Researchers in Thailand have created a tool to detect a virus pest which is guilty of spurring mass economic losses there and in other major shrimp-producing countries.
The Real-time Turbidimeter for Shrimp Virus Detection was developed through a joint effort -- the loop-mediated isothermal amplification reaction (Lamp) project -- involving the National Electronic and Computer Technology Centre (Nectec) and the National Centre for Genetic Engineering and Biotechnology (Biotec).
Nectec researcher and project leader Adisorn Tuantranont said the team sought to slash the cost of importing foreign technology, and achieved its goal after about two years, reports The Nation.
A novel method of gene amplification, Lamp works on nucleic acid and can be used to diagnose disease in shrimp farms.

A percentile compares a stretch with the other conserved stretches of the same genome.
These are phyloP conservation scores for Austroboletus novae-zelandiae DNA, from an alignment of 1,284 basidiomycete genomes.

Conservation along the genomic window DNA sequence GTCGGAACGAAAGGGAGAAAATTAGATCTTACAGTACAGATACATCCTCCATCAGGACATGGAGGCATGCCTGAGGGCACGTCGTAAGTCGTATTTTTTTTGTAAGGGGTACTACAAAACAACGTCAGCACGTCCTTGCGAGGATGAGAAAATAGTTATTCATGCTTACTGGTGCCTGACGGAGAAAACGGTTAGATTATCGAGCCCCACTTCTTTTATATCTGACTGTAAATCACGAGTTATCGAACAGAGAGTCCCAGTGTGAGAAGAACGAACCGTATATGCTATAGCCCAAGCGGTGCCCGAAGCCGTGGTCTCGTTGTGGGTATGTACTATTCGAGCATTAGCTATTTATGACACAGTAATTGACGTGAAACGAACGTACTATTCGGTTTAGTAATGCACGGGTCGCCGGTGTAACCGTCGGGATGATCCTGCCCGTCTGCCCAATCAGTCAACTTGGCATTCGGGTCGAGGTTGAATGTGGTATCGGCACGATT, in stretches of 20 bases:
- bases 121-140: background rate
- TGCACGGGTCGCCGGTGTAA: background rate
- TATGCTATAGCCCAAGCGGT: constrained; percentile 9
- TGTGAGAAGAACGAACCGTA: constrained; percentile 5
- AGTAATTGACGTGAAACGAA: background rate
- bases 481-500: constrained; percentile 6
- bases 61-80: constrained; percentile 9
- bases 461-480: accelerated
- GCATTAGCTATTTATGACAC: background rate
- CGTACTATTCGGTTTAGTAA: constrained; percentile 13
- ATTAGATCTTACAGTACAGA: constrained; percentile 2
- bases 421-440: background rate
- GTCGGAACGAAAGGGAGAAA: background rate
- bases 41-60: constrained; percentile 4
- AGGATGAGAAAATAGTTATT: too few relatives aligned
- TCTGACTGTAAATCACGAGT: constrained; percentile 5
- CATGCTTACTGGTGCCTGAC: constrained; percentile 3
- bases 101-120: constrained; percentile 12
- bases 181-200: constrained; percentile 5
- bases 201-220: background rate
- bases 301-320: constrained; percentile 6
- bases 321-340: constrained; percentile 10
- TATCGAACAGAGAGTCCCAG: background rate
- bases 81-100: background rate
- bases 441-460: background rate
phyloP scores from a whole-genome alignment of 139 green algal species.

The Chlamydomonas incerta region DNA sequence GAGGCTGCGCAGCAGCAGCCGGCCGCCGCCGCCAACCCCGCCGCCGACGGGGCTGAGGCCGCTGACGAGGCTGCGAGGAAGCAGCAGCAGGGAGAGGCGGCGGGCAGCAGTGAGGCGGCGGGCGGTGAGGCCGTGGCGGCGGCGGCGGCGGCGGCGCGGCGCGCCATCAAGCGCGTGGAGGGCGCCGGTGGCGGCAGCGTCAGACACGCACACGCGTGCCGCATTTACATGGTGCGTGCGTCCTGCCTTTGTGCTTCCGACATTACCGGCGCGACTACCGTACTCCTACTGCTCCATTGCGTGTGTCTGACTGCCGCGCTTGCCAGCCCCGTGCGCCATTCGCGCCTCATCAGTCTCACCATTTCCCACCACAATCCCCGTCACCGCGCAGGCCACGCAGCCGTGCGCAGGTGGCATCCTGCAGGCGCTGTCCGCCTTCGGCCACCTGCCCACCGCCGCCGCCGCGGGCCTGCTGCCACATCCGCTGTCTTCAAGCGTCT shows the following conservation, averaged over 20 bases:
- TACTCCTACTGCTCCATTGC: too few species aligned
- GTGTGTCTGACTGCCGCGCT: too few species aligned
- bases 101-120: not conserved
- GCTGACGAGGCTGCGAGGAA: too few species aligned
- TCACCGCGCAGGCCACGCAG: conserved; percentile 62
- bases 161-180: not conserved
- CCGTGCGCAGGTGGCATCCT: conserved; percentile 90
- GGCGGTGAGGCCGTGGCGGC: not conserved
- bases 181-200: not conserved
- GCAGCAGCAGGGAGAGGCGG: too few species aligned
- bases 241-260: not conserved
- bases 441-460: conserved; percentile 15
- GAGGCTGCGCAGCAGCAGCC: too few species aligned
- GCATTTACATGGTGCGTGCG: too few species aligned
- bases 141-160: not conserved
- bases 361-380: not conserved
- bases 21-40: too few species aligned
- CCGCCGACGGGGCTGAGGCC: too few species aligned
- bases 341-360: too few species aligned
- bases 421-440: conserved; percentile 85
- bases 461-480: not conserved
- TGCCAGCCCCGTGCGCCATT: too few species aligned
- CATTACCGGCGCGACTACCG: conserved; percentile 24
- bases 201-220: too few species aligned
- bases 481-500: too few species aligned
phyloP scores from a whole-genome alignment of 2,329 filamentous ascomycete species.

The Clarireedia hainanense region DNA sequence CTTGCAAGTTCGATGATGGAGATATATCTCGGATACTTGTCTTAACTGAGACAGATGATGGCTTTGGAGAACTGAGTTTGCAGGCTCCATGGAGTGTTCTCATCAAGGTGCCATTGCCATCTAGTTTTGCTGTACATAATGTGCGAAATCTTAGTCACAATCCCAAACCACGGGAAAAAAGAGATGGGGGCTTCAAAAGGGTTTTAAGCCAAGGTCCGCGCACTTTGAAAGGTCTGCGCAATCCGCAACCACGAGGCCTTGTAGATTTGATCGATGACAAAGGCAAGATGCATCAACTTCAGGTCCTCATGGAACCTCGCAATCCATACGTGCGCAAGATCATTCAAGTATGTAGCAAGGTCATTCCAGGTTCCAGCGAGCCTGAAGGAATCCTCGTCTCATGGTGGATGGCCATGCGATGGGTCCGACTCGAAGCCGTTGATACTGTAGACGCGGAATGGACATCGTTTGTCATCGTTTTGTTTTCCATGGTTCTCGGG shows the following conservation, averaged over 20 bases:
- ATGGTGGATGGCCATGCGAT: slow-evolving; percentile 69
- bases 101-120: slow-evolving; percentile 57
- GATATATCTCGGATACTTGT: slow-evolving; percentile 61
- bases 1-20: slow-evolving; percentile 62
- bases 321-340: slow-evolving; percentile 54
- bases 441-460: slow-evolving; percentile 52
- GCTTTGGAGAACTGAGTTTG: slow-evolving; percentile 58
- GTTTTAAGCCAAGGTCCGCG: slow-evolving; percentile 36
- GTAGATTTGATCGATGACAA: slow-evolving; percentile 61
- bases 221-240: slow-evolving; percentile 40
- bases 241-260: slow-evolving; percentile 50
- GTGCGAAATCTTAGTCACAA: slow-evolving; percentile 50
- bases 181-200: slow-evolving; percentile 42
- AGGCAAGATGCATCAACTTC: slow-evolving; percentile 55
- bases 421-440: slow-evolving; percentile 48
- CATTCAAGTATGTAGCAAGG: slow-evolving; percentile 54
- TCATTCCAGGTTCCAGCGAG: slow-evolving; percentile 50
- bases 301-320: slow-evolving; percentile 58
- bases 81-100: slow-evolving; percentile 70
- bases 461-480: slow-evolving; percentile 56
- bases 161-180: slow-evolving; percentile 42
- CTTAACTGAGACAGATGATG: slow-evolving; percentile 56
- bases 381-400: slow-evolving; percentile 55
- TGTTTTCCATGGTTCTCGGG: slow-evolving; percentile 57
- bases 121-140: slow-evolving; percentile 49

A reaction using the device will show a white precipitate of magnesium pyrophosphate in correlation with the amount of synthesised DNA, signifying that the shrimp contains a virus. A real-time turbidimeter then measures the turbidity of the water.
Said turbidimeter integrates a heating block that keeps the temperature at an optimal 63 C for the duration of a test on a shrimp sample measuring just 25 millionths of a litre and conducted in a 0.2-ml tube.
The sample’s white turbidity can be observed in real time as light from an economical light-emitting diode travels through the tube. A spectroscopic measuring method then evaluates the Lamp reaction’s by-products.
As well, real-time monitoring software has been created to give measurements in the form of a line graph.
According to Adisorn, the new system offered a relatively short analysis time, low cost and no need for a thermocycler, detection reagents or opening the reaction tube.
The system can be implemented for the screening and confirmatory diagnosis of shrimp virus, such that he recommended it for use in shrimp-health management schemes for disease control in hatcheries and grow-out ponds.
Nectec is now holding talks with a private-sector firm on the transfer of technology so new products can be developed to assist the local shrimp aquaculture sector, Adisorn said.
The devices will enable the detection of a shrimp virus within 30 minutes.
By Natalia Real